In the blog It’s Okay To Store Up Our Treasures, we looked at how God rewards us for properly investing the riches He entrusts to us.
But oftentimes we don’t think about anything but money when we consider stewardship. What else is there?
God blesses us in many ways with many things. Some of us have more than others, but all of us in this country have much more than most do in other parts of the world. So the concept of being good stewards of the money God has given to us is easy to understand.
But even more than the funds he allows us to invest for His kingdom, we must remember to be diligent stewards of our time and talents as well. This may be more difficult than the financial trust.
It is easier to put money in the offering plate than to get our hands dirty working on a project to help others, or travelling to a remote region of the world to dig wells, provide food, teach sanitation, or build trust as we tell others about Christ.
Our pastor tells of a time when he spoke to a church group many years ago about missions. At the end of that time, they thanked him for being diligent in going to remote areas of the world so that they could simply donate money—so they wouldn’t have to go themselves.
This is far from what God expects from us. It would almost be comical if it were not so tragic. The Great Commission is not a calling, lest some may say, “I am not called.” Rather it is a command by Jesus in Matthew chapter 28, for all of us to:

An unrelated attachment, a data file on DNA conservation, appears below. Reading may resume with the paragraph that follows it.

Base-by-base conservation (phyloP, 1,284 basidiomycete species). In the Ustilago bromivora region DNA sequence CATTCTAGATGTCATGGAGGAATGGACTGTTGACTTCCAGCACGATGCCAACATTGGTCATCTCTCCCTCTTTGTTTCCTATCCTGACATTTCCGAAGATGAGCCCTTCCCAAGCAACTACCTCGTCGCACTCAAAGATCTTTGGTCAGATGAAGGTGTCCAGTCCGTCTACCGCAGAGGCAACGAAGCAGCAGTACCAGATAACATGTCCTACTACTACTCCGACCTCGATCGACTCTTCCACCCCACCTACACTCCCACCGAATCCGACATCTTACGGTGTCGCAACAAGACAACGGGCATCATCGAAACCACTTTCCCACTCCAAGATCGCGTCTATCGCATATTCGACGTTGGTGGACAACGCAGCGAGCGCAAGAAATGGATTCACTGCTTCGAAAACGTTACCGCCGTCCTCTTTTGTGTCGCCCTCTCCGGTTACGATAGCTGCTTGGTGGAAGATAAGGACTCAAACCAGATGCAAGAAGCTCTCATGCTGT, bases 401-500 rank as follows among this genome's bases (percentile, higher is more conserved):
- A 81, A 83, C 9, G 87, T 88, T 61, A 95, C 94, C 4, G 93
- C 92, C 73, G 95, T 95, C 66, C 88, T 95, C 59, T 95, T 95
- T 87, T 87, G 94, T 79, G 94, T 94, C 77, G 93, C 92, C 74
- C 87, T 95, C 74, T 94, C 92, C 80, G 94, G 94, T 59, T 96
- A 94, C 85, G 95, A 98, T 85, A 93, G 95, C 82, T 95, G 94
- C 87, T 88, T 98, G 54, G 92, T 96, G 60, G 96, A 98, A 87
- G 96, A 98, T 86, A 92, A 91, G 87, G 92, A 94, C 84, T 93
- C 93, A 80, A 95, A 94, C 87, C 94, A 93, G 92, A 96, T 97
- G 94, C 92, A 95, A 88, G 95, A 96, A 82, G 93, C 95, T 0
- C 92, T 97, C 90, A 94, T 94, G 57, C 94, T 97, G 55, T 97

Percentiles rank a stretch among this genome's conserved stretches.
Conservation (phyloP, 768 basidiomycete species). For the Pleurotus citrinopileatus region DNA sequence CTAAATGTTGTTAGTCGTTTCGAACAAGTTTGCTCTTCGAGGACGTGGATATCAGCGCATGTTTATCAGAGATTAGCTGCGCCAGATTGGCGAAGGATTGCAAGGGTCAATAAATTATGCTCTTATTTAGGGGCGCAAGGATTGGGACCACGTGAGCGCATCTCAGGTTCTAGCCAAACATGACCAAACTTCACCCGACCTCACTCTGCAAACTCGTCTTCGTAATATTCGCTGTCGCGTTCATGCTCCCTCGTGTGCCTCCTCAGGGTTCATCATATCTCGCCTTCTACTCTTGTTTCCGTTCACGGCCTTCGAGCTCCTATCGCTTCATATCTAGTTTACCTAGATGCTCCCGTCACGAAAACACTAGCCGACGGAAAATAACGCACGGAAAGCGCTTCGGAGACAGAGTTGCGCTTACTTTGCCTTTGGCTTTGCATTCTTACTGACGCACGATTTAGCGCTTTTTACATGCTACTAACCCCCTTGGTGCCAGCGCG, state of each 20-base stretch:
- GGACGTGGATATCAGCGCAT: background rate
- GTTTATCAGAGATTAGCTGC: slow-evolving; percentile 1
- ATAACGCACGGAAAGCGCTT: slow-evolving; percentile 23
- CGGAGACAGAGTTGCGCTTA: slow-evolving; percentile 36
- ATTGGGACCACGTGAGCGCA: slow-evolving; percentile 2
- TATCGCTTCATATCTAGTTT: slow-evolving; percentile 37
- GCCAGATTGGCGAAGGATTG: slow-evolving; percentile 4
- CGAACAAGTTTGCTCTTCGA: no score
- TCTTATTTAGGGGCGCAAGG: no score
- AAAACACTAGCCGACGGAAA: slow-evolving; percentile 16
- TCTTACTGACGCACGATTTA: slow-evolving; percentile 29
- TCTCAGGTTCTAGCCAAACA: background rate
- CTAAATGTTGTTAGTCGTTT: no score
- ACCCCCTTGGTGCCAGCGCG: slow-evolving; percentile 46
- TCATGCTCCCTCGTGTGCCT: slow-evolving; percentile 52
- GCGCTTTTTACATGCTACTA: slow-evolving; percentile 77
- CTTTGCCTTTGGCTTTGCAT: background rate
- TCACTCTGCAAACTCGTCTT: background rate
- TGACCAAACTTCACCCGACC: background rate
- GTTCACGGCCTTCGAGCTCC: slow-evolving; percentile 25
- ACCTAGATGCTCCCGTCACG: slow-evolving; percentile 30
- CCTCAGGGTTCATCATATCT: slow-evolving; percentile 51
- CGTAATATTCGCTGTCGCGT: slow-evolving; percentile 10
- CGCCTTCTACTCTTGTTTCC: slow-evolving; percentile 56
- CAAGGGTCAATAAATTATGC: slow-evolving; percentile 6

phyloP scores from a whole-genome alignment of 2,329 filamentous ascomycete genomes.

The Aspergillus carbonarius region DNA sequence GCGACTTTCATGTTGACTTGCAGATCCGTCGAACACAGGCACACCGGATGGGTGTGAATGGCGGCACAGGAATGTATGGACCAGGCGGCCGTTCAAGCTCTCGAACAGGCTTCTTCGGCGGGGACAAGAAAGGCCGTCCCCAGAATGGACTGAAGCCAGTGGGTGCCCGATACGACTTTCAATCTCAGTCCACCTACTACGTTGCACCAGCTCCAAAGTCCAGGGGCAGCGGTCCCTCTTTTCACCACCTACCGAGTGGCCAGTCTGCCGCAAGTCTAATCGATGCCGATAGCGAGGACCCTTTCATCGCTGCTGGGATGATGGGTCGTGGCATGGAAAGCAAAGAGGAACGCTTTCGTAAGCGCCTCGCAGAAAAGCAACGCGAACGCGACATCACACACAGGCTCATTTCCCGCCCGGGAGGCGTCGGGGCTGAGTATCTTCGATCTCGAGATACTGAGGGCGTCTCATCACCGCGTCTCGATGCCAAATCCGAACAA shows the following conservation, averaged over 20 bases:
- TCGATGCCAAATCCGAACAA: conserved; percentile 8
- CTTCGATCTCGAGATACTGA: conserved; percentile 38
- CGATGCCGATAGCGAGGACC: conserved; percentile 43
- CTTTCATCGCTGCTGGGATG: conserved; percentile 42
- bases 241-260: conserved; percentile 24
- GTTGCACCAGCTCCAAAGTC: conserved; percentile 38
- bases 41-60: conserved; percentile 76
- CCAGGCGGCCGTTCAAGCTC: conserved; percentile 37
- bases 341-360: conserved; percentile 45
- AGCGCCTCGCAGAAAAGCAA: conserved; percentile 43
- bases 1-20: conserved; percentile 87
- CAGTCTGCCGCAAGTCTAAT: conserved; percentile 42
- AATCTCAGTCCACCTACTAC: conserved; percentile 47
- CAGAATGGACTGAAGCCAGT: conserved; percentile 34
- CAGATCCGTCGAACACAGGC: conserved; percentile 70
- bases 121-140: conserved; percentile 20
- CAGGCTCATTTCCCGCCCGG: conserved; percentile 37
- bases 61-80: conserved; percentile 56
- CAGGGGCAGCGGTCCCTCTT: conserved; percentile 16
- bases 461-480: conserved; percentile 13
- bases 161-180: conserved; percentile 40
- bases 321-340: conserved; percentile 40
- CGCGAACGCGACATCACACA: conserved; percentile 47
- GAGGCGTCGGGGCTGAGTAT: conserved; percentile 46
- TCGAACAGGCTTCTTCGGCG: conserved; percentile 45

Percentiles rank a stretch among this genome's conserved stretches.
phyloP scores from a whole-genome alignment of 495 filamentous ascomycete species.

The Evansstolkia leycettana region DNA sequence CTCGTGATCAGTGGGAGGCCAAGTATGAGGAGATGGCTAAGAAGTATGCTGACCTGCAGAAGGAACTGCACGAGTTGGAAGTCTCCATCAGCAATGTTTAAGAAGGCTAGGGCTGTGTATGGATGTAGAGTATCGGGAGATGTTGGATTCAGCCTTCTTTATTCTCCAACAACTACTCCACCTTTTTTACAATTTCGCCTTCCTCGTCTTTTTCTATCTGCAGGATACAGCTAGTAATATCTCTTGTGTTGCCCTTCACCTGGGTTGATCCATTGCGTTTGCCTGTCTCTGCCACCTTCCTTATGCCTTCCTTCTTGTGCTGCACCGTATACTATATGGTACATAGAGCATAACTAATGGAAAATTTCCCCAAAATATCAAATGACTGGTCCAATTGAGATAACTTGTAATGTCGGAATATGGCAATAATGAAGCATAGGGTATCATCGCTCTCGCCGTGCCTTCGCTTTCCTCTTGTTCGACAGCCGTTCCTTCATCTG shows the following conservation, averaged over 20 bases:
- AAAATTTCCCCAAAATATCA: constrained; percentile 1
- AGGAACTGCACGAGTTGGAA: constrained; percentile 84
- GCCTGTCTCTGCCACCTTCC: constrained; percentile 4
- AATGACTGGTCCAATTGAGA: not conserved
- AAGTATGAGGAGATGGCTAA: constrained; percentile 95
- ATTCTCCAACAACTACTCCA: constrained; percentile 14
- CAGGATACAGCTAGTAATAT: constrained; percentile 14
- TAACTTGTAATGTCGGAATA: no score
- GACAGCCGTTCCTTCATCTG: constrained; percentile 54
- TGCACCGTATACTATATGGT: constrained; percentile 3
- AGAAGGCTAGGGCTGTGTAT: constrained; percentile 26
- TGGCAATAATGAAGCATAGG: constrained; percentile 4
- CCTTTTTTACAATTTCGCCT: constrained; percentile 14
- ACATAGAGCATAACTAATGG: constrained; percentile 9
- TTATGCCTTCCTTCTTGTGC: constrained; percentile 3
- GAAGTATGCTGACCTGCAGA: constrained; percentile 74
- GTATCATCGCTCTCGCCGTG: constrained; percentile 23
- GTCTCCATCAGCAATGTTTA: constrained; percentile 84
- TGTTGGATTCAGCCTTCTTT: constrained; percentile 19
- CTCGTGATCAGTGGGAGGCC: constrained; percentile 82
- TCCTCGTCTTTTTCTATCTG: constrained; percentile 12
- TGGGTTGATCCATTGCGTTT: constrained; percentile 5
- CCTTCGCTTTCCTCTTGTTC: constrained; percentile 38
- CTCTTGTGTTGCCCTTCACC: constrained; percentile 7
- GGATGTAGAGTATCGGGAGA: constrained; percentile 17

“Go and make disciples of all nations, baptizing them in the name of the Father and of the Son and of the Holy Spirit, and teaching them to obey everything I have commanded you. And surely I am with you always, to the very end of the age.”
The idea of throwing money at this command makes no sense. Neither does the concept of designating it a “calling”, as if some are to do it and others need not. No matter how this passage is read, those conclusions cannot be made in good conscience.
I am reminded of a joke I heard many years ago that strangely illustrates this dilemma.
A man sends an anonymous note to the IRS that says, “Enclosed please find ten thousand dollars in cash that I failed to pay by cheating on my tax return. If I continue to feel guilty, I’ll send another ten thousand.”
In a similar way, we don’t want to find ourselves donating more and more money in order to feel better for not making disciples of all nations. The money needs to be given, but we also need to go.
Our time is valuable, sometimes more so than our riches. It is difficult indeed to get everything done we need to do, but that doesn’t excuse us for not giving our time to serve the Lord.
For the past several weeks I was honored to travel with a group consisting of medical and non-medical Christians—people who don’t have a lot of money, and no extra time.
They spent their own money or raised support to go. They gave up their time by using precious vacation hours or went without a paycheck. They risked illness and injury by entering one of the most dangerous, poverty-stricken regions of our planet to carry the Gospel and minister to the needs of people who can never repay them . And although the heat was oppressive and the bugs enormous, they can’t wait to go back.
I have been inspired once again by those around me as they have listened to the voice of God and gone because He said, “Go.”
It isn’t easy. Jesus never said it would be. He just said He would go too.